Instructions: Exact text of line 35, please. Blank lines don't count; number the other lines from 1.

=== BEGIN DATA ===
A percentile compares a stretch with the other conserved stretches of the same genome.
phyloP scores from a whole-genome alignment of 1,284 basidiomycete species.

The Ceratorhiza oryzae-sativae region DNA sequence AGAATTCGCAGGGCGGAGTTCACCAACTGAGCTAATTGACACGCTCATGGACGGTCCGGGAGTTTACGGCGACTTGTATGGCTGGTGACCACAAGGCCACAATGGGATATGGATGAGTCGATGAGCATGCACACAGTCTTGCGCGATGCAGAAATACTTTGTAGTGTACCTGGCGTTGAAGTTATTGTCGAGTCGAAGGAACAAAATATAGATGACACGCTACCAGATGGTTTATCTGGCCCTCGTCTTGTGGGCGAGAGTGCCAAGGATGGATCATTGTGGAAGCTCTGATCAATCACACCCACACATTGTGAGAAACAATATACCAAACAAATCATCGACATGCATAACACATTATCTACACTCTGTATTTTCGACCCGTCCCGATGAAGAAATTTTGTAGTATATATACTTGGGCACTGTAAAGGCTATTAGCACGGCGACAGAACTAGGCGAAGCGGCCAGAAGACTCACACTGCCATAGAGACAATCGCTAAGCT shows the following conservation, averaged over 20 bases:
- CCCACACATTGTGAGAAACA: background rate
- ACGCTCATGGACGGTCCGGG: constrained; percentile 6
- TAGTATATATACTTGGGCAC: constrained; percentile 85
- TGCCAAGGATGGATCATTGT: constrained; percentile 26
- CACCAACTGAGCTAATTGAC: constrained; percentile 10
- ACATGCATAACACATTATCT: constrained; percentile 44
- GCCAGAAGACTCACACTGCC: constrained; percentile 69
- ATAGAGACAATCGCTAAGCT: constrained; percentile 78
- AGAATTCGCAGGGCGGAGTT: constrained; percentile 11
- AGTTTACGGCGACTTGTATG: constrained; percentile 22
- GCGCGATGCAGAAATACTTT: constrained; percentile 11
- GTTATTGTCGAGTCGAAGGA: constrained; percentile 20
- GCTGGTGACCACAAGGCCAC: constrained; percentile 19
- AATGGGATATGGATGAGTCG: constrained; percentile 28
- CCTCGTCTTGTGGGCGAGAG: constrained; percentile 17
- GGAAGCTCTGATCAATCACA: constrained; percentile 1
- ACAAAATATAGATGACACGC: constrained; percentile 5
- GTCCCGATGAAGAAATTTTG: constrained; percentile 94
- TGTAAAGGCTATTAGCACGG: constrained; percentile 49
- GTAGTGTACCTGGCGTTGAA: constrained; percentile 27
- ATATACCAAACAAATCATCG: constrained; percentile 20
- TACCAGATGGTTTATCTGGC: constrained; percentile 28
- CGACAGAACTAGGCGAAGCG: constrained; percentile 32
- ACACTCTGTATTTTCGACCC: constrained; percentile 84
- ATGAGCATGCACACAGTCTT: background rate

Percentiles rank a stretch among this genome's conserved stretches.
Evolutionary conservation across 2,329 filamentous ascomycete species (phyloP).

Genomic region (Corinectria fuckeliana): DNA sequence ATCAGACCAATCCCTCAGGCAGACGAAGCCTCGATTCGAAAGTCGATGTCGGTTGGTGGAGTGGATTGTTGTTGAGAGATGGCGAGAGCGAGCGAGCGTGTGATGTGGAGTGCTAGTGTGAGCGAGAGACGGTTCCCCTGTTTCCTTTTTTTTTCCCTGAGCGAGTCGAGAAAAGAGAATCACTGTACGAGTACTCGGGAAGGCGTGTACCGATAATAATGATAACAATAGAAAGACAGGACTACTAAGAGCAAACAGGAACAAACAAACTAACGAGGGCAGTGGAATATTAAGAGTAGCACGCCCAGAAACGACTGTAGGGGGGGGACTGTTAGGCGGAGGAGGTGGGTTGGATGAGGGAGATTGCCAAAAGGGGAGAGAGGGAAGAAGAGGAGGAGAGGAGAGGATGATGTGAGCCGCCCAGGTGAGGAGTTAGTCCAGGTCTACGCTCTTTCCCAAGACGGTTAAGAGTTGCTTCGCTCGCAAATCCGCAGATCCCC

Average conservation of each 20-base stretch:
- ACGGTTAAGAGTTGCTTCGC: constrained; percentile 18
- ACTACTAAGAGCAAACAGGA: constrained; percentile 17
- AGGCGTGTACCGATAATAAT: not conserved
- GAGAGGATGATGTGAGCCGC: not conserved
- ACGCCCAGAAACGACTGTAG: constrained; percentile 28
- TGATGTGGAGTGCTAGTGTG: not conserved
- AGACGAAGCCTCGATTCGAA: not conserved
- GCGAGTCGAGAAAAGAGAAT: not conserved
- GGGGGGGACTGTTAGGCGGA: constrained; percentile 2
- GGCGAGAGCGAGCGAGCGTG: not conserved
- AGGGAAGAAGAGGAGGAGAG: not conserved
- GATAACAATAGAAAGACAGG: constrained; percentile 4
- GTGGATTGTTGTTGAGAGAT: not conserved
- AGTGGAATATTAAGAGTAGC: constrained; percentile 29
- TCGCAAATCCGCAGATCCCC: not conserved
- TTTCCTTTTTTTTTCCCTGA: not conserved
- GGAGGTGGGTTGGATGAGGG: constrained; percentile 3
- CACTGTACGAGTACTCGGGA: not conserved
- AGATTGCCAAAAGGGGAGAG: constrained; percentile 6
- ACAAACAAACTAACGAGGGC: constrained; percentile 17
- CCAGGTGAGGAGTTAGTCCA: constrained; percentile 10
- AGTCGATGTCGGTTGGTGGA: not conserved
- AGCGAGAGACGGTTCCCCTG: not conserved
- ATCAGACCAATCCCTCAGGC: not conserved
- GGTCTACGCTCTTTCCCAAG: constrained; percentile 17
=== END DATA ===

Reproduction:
- AGGCGTGTACCGATAATAAT: not conserved